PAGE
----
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^PkgInfo$ – Do the Math
Every screen dump tells a story.
Why not look closer at this? We never use the critters. Hopefully others won't either. They're as distracting as .DS_Store. And cater to the same culprit too.
How many PkgInfo files in an entire Mojave system? Let's let Xscan figure it out.
Xscan is run at root and as root. The scan takes but a minute or so. The results?
499 files. So OK let's do the math.
As can be seen here, PkgInfo takes but 8 bytes. PkgInfo files always take 8 bytes. Why? Because they contain two 4-byte fields: a file type field and a creator code field - the 'old Macintosh way'. Something that walked out the door twenty-five years ago.
The PkgInfo for the above application 'App Store'?
Meaning it's not really used. The 'APPL' (standing for 'application' and not 'Apple') is found in the bundle's Info.plist - this is the value that governs.
The '????' means the application doesn't have a creator code. 'As if': with so few values available - Apple co-opt half of them from the get-go - there aren't enough to go round. So they're never used.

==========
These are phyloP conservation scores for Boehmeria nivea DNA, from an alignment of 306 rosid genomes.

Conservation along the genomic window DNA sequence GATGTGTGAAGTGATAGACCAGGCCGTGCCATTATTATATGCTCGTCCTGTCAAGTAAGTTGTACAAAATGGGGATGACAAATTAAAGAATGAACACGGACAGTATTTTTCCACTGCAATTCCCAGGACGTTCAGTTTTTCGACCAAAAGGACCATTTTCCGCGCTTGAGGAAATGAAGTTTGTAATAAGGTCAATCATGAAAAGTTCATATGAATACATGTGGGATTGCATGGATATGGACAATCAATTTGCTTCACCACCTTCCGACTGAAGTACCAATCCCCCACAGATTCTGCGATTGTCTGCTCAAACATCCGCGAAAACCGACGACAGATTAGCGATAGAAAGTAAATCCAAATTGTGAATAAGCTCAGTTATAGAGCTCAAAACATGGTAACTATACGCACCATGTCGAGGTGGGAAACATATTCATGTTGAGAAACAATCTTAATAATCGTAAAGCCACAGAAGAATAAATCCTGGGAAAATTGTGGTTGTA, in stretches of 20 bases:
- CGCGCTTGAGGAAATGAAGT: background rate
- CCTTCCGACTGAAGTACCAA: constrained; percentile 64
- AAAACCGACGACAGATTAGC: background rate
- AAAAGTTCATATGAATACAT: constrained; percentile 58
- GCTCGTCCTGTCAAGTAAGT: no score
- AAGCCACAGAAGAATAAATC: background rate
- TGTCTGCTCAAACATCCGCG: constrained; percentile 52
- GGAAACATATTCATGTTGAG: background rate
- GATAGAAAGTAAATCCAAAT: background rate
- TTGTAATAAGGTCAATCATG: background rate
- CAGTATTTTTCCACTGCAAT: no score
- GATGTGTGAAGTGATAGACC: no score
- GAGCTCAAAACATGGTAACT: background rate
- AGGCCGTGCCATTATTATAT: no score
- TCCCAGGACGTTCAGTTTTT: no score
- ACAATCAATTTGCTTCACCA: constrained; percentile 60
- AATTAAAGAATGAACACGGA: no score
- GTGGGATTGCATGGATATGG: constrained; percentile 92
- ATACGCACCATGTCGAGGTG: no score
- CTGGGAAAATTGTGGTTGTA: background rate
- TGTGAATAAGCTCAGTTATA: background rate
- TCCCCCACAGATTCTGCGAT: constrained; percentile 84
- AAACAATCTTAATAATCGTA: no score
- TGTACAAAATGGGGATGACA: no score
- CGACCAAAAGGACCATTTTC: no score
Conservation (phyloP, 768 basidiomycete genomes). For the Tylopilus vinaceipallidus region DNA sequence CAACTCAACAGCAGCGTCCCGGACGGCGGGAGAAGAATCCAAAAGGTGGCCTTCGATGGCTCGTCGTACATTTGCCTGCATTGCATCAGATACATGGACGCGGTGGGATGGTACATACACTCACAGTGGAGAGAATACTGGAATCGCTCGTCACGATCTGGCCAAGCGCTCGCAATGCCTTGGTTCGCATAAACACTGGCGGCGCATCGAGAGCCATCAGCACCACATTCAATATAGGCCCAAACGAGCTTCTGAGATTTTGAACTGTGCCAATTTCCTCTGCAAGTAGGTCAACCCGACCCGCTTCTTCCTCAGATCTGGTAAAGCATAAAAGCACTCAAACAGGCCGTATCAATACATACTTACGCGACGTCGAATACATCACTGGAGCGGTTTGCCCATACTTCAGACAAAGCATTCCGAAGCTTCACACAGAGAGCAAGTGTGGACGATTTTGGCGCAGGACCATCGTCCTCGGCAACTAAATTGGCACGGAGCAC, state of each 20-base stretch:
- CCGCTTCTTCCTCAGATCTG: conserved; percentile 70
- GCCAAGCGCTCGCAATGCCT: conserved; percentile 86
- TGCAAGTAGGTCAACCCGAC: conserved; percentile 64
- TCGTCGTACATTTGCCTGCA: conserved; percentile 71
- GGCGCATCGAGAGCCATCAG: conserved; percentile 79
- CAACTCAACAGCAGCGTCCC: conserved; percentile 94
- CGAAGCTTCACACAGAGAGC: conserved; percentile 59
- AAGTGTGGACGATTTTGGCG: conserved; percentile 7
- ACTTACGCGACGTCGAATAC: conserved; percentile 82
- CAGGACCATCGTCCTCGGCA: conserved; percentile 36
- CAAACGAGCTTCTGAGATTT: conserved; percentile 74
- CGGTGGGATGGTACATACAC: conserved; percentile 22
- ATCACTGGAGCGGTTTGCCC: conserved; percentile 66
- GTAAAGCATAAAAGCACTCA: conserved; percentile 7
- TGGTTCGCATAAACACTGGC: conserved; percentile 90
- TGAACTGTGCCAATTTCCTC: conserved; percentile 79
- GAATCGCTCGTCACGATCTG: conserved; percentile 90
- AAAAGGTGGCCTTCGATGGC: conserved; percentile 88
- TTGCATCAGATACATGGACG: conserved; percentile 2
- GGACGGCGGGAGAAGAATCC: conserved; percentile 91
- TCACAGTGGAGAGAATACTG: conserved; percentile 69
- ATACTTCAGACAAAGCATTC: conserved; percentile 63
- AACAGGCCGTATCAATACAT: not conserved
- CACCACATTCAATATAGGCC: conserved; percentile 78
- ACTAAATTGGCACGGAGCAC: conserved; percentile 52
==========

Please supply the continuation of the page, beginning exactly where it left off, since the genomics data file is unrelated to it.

Meaning that of the 8 bytes we thought we were using, we're only using 4 - half.
Meaning the device is antiquated. Got whiskers longer than Gabby Hayes.
And yet the files remain, generated by your trusty friend Xcode.
Why? They're obviously not needed. So why? Anyone?
But OK, let's do some more math. Again, from the first graphic above, we can see that the minimum allocation block (cluster) is 4096 bytes (8 sectors). This means - you're following this, right? - that each 8-byte PkgInfo file, which really only uses half of those 8 bytes anyway, is actually consuming 4096 bytes (4 KB) on disk. In your filesystem.
So OK, now how many PkgInfo files did we encounter? Keep in mind that this is a pristine system: you're likely to have many many more. Those 499 files essentially represent a bare naked Mojave. More or less.
Using Apple's trusty Calculator.app, the rest is easy.
So hey, OK, it's only 1.94921875 megabytes.
No big deal.
Arno? Hi! Can you come in here a sec?
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